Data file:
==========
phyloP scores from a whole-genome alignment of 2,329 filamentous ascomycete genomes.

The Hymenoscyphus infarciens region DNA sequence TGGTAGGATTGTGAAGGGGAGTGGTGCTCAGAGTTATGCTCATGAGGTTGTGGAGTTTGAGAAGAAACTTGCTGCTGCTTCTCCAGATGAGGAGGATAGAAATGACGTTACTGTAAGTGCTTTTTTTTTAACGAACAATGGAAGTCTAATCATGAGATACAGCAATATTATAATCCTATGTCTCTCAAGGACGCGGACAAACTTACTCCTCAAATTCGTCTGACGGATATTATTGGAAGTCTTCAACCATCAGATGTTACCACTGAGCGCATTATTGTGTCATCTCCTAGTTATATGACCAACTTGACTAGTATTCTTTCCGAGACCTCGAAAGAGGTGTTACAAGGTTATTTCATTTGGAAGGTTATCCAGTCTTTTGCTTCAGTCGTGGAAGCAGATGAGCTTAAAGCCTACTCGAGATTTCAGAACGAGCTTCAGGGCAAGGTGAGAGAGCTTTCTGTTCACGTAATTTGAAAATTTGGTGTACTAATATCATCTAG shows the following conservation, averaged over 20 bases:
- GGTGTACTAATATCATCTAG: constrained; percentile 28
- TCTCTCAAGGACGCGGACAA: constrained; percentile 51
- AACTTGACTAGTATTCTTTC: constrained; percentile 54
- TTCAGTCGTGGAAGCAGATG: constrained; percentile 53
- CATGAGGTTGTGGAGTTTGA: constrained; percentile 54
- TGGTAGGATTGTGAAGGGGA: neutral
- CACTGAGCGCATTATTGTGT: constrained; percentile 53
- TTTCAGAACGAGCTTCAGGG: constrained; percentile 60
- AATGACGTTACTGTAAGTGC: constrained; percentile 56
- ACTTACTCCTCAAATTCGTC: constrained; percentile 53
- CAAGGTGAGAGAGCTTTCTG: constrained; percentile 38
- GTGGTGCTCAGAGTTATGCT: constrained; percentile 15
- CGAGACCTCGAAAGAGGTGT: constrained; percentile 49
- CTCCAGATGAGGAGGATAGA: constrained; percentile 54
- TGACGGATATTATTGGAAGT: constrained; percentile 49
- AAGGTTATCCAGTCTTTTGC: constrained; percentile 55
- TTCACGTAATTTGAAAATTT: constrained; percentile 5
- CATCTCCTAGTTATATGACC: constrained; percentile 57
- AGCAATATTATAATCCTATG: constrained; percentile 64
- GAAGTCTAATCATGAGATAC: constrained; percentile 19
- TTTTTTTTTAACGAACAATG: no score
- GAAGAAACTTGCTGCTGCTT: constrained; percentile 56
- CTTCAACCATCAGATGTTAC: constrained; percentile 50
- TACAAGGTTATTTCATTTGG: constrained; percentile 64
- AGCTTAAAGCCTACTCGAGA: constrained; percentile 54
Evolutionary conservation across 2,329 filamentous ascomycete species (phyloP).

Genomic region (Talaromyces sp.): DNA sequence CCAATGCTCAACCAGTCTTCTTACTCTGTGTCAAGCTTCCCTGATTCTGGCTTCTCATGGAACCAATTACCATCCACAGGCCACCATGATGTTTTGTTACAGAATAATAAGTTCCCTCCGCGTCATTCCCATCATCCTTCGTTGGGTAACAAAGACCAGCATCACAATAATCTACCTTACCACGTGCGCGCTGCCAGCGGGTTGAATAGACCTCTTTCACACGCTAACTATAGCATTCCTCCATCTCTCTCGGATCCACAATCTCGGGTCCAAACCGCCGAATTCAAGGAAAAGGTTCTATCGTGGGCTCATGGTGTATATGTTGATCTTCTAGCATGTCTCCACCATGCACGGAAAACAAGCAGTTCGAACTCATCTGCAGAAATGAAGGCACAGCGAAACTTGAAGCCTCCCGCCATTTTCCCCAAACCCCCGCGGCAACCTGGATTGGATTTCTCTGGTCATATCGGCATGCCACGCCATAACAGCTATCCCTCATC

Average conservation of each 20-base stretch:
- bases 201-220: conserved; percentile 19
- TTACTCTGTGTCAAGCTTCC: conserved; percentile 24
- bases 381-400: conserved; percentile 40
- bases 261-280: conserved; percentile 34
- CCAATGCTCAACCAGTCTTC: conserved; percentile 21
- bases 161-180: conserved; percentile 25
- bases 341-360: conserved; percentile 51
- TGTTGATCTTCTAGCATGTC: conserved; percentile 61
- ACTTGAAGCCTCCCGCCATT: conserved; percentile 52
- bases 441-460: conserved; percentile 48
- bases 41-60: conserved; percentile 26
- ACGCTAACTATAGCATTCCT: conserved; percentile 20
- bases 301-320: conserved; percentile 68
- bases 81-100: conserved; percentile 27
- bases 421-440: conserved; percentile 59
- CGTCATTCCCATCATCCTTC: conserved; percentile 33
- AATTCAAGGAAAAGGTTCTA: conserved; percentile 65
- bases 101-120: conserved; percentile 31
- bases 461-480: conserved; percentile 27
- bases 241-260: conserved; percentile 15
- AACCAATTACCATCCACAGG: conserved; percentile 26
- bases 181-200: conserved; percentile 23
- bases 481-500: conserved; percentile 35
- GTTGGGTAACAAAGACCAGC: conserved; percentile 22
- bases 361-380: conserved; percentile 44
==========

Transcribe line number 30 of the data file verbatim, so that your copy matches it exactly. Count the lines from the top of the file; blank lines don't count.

Average conservation of each 20-base stretch: